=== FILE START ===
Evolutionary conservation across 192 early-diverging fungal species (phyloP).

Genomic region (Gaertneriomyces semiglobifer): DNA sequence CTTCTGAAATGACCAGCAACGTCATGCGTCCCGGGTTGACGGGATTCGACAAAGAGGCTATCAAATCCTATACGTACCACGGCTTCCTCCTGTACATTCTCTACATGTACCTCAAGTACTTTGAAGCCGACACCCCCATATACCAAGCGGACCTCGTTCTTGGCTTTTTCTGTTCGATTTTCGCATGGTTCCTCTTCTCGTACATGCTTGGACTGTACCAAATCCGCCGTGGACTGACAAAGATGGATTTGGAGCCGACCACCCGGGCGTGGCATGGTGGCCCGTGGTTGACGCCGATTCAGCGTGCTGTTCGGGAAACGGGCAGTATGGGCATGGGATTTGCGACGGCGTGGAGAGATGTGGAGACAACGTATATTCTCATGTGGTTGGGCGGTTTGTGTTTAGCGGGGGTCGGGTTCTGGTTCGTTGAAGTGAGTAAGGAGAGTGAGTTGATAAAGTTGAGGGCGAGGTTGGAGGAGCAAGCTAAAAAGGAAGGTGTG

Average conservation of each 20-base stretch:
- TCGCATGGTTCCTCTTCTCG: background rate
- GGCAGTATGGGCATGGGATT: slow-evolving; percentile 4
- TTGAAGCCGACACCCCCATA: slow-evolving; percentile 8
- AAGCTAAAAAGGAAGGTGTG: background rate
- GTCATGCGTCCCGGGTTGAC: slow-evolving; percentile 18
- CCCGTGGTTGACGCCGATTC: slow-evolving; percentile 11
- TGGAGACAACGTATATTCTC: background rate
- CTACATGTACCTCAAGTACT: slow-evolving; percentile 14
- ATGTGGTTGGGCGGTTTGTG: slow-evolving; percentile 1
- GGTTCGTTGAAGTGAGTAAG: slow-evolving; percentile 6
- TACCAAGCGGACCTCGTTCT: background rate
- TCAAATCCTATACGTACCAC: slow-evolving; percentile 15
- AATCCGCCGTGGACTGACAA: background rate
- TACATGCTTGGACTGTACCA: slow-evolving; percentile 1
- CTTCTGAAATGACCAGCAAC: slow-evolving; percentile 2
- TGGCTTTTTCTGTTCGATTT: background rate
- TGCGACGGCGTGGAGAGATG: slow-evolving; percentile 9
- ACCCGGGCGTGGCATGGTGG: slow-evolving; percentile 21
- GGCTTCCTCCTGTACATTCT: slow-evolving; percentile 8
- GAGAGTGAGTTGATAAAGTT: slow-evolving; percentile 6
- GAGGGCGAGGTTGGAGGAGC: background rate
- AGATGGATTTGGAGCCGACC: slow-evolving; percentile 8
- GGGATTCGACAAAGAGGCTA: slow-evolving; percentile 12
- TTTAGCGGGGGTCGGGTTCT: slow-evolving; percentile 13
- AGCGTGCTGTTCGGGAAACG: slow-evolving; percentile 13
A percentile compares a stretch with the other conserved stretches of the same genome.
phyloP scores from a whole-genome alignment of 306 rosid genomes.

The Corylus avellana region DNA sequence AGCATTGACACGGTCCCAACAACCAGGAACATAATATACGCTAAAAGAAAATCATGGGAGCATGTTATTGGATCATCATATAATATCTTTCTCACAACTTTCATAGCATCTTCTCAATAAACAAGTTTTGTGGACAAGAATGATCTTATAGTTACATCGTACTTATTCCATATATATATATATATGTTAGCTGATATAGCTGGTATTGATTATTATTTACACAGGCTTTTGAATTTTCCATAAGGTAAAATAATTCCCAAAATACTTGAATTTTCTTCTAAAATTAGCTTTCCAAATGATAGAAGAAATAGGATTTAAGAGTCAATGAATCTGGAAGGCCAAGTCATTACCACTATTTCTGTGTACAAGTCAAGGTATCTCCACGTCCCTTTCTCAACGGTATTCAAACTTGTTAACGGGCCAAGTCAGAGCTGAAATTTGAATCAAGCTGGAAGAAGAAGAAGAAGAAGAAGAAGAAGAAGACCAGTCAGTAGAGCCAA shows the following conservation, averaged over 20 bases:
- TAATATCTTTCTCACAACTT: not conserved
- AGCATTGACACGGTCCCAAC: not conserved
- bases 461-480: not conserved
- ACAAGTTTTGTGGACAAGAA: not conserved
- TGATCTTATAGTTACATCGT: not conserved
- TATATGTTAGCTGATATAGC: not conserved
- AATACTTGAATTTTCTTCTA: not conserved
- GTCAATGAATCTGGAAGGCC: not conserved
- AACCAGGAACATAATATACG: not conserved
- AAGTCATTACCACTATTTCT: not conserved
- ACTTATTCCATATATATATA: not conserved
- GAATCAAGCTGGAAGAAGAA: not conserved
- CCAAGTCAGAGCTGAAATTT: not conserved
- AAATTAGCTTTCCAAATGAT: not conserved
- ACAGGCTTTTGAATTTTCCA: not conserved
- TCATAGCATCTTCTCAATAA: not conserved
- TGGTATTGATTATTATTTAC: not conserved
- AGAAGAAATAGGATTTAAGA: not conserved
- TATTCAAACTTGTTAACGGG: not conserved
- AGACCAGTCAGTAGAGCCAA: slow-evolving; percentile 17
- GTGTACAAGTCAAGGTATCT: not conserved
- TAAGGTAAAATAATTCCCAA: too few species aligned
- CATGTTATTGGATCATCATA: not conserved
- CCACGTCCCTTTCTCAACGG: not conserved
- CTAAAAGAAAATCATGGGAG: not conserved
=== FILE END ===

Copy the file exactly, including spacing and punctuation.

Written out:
Evolutionary conservation across 192 early-diverging fungal species (phyloP).

Genomic region (Gaertneriomyces semiglobifer): DNA sequence CTTCTGAAATGACCAGCAACGTCATGCGTCCCGGGTTGACGGGATTCGACAAAGAGGCTATCAAATCCTATACGTACCACGGCTTCCTCCTGTACATTCTCTACATGTACCTCAAGTACTTTGAAGCCGACACCCCCATATACCAAGCGGACCTCGTTCTTGGCTTTTTCTGTTCGATTTTCGCATGGTTCCTCTTCTCGTACATGCTTGGACTGTACCAAATCCGCCGTGGACTGACAAAGATGGATTTGGAGCCGACCACCCGGGCGTGGCATGGTGGCCCGTGGTTGACGCCGATTCAGCGTGCTGTTCGGGAAACGGGCAGTATGGGCATGGGATTTGCGACGGCGTGGAGAGATGTGGAGACAACGTATATTCTCATGTGGTTGGGCGGTTTGTGTTTAGCGGGGGTCGGGTTCTGGTTCGTTGAAGTGAGTAAGGAGAGTGAGTTGATAAAGTTGAGGGCGAGGTTGGAGGAGCAAGCTAAAAAGGAAGGTGTG

Average conservation of each 20-base stretch:
- TCGCATGGTTCCTCTTCTCG: background rate
- GGCAGTATGGGCATGGGATT: slow-evolving; percentile 4
- TTGAAGCCGACACCCCCATA: slow-evolving; percentile 8
- AAGCTAAAAAGGAAGGTGTG: background rate
- GTCATGCGTCCCGGGTTGAC: slow-evolving; percentile 18
- CCCGTGGTTGACGCCGATTC: slow-evolving; percentile 11
- TGGAGACAACGTATATTCTC: background rate
- CTACATGTACCTCAAGTACT: slow-evolving; percentile 14
- ATGTGGTTGGGCGGTTTGTG: slow-evolving; percentile 1
- GGTTCGTTGAAGTGAGTAAG: slow-evolving; percentile 6
- TACCAAGCGGACCTCGTTCT: background rate
- TCAAATCCTATACGTACCAC: slow-evolving; percentile 15
- AATCCGCCGTGGACTGACAA: background rate
- TACATGCTTGGACTGTACCA: slow-evolving; percentile 1
- CTTCTGAAATGACCAGCAAC: slow-evolving; percentile 2
- TGGCTTTTTCTGTTCGATTT: background rate
- TGCGACGGCGTGGAGAGATG: slow-evolving; percentile 9
- ACCCGGGCGTGGCATGGTGG: slow-evolving; percentile 21
- GGCTTCCTCCTGTACATTCT: slow-evolving; percentile 8
- GAGAGTGAGTTGATAAAGTT: slow-evolving; percentile 6
- GAGGGCGAGGTTGGAGGAGC: background rate
- AGATGGATTTGGAGCCGACC: slow-evolving; percentile 8
- GGGATTCGACAAAGAGGCTA: slow-evolving; percentile 12
- TTTAGCGGGGGTCGGGTTCT: slow-evolving; percentile 13
- AGCGTGCTGTTCGGGAAACG: slow-evolving; percentile 13
A percentile compares a stretch with the other conserved stretches of the same genome.
phyloP scores from a whole-genome alignment of 306 rosid genomes.

The Corylus avellana region DNA sequence AGCATTGACACGGTCCCAACAACCAGGAACATAATATACGCTAAAAGAAAATCATGGGAGCATGTTATTGGATCATCATATAATATCTTTCTCACAACTTTCATAGCATCTTCTCAATAAACAAGTTTTGTGGACAAGAATGATCTTATAGTTACATCGTACTTATTCCATATATATATATATATGTTAGCTGATATAGCTGGTATTGATTATTATTTACACAGGCTTTTGAATTTTCCATAAGGTAAAATAATTCCCAAAATACTTGAATTTTCTTCTAAAATTAGCTTTCCAAATGATAGAAGAAATAGGATTTAAGAGTCAATGAATCTGGAAGGCCAAGTCATTACCACTATTTCTGTGTACAAGTCAAGGTATCTCCACGTCCCTTTCTCAACGGTATTCAAACTTGTTAACGGGCCAAGTCAGAGCTGAAATTTGAATCAAGCTGGAAGAAGAAGAAGAAGAAGAAGAAGAAGAAGACCAGTCAGTAGAGCCAA shows the following conservation, averaged over 20 bases:
- TAATATCTTTCTCACAACTT: not conserved
- AGCATTGACACGGTCCCAAC: not conserved
- bases 461-480: not conserved
- ACAAGTTTTGTGGACAAGAA: not conserved
- TGATCTTATAGTTACATCGT: not conserved
- TATATGTTAGCTGATATAGC: not conserved
- AATACTTGAATTTTCTTCTA: not conserved
- GTCAATGAATCTGGAAGGCC: not conserved
- AACCAGGAACATAATATACG: not conserved
- AAGTCATTACCACTATTTCT: not conserved
- ACTTATTCCATATATATATA: not conserved
- GAATCAAGCTGGAAGAAGAA: not conserved
- CCAAGTCAGAGCTGAAATTT: not conserved
- AAATTAGCTTTCCAAATGAT: not conserved
- ACAGGCTTTTGAATTTTCCA: not conserved
- TCATAGCATCTTCTCAATAA: not conserved
- TGGTATTGATTATTATTTAC: not conserved
- AGAAGAAATAGGATTTAAGA: not conserved
- TATTCAAACTTGTTAACGGG: not conserved
- AGACCAGTCAGTAGAGCCAA: slow-evolving; percentile 17
- GTGTACAAGTCAAGGTATCT: not conserved
- TAAGGTAAAATAATTCCCAA: too few species aligned
- CATGTTATTGGATCATCATA: not conserved
- CCACGTCCCTTTCTCAACGG: not conserved
- CTAAAAGAAAATCATGGGAG: not conserved